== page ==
We asked groups to select their most important questions–the ones which would inspire them to say the most about–and we collected those on one master chart. Using those questions, we categorized the questions, coding them with a C and an O for open and closed, reviewing the types of questions, and explicitly teaching students how to change closed-ended questions into open-ended questions, and vice-versa. When groups had similar questions, we made tallies to indicate others had the same ones. Once we completed this process, we had students choose which question they wanted to explore in their reader’s notebooks.
The work that students did in their notebooks after this experience went far beyond the surface level plot summaries we sometimes see. Every student was engaged and invested in the work they were doing as they explored possible explanations for their questions. Many of the students were concerned about the role of the father, and they related it to the setting because they theorized he may be missing because of the war or the economic pressures of the times. I’ve shared some of the notebook samples. As you can see in the first sample, the student moves into prediction and theorizing and away from just plot summary.
In the second student sample, the student develops more analysis of the setting and the stresses on the characters and their relationships. This sort of work again pushes students beyond summary and plot, moving into the more sophisticated realm of interpretation.
Perhaps one of the most exciting results of this lesson is how is has evolved in subsequent days. We did this first QFT as a whole class activity, and all of the students asked questions about the same picture book. However, the second QFT challenged book clubs to engage in this work with their own specific text. Because they understood the process, their questions had the potential to lead to deeper thinking during the development phase as opposed to during later steps in the process. One student even explicitly explained how he was working on making sure that any question he asked would be one that could inspire a lengthy explanation. In this way, he demonstrated how he was internalizing the important skill of asking questions, but he was also pushing himself to ask questions that required interpretation and analysis.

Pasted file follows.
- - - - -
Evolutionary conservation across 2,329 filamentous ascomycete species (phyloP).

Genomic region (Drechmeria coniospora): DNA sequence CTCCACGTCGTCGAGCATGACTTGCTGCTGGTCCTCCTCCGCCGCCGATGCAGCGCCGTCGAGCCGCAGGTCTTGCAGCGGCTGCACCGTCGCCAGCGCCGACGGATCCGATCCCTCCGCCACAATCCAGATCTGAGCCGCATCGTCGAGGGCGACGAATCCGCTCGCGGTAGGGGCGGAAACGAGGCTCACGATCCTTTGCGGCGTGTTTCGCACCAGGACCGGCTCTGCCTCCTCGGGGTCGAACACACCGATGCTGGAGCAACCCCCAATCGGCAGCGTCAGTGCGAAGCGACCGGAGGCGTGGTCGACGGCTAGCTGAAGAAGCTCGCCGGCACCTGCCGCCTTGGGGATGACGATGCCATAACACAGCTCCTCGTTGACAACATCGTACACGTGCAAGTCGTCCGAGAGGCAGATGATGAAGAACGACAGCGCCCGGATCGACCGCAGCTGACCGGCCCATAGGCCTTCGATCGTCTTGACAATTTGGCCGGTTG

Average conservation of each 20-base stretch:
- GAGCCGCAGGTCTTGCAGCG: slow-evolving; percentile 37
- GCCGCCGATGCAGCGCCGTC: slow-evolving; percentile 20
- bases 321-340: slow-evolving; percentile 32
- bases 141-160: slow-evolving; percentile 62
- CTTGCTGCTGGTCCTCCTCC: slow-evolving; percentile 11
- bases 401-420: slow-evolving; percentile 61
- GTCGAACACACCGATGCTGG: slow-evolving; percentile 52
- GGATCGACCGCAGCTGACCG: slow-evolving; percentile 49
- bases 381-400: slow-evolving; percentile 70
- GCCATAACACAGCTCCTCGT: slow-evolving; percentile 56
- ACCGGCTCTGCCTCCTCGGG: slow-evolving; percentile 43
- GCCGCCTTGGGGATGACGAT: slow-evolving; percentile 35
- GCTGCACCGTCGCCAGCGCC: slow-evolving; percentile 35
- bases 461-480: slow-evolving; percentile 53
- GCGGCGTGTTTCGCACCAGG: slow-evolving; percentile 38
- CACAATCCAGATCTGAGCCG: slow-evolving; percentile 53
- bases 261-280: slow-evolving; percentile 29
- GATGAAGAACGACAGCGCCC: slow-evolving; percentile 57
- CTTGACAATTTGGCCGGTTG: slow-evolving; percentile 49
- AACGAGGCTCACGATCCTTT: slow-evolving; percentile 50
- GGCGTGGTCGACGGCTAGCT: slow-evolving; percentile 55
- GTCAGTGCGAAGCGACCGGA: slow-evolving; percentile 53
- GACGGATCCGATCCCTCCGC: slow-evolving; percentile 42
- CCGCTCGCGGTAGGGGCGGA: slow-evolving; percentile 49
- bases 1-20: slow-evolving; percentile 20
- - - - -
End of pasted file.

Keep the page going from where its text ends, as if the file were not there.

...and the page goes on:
In so much of the work I do with students, my goal is to inspire them to think as opposed to answer. The QFT is a powerful instructional practice that inspires a curious habit of mind, as it invites students to share the responsibility of asking questions of themselves and one another.
Melanie Meehan began her teaching career in 1992 as a special education teacher at a residential school for elementary students. She learned about the writing workshop model, attended a week-long course given by Katie Wood Ray, and has been a believer ever since. After ten years at home raising her four daughters, Melanie returned to teaching special education in 2008 and has been the Elementary Writing and Social Studies Coordinator in Simsbury, CT since 2011. Melanie is passionate about developing young writers, as well as human beings with curiosity, empathy, and responsibility for the world we all share. She is a regular contributor to Choice Literacy and Lead Literacy. was a member of the writing team for the Connecticut Social Studies Frameworks, and she shares a blog, Two Reflective Teachers, with Melanie Swider.
Melanie holds a B.A from Cornell University, a Masters in Special Education from the University of Hartford, and her Sixth Year in Educational Leadership from Central Connecticut State University. In addition to writing professionally, Melanie loves to write narrative stories and is working on her Masters in Creative Writing, as well as several fictional stories. She has published articles in Highlights Magazine, and won the 2016 Tassy-Walden Award for New Voices in Children’s Literature. You can find her on Twitter @MelanieMeehan1.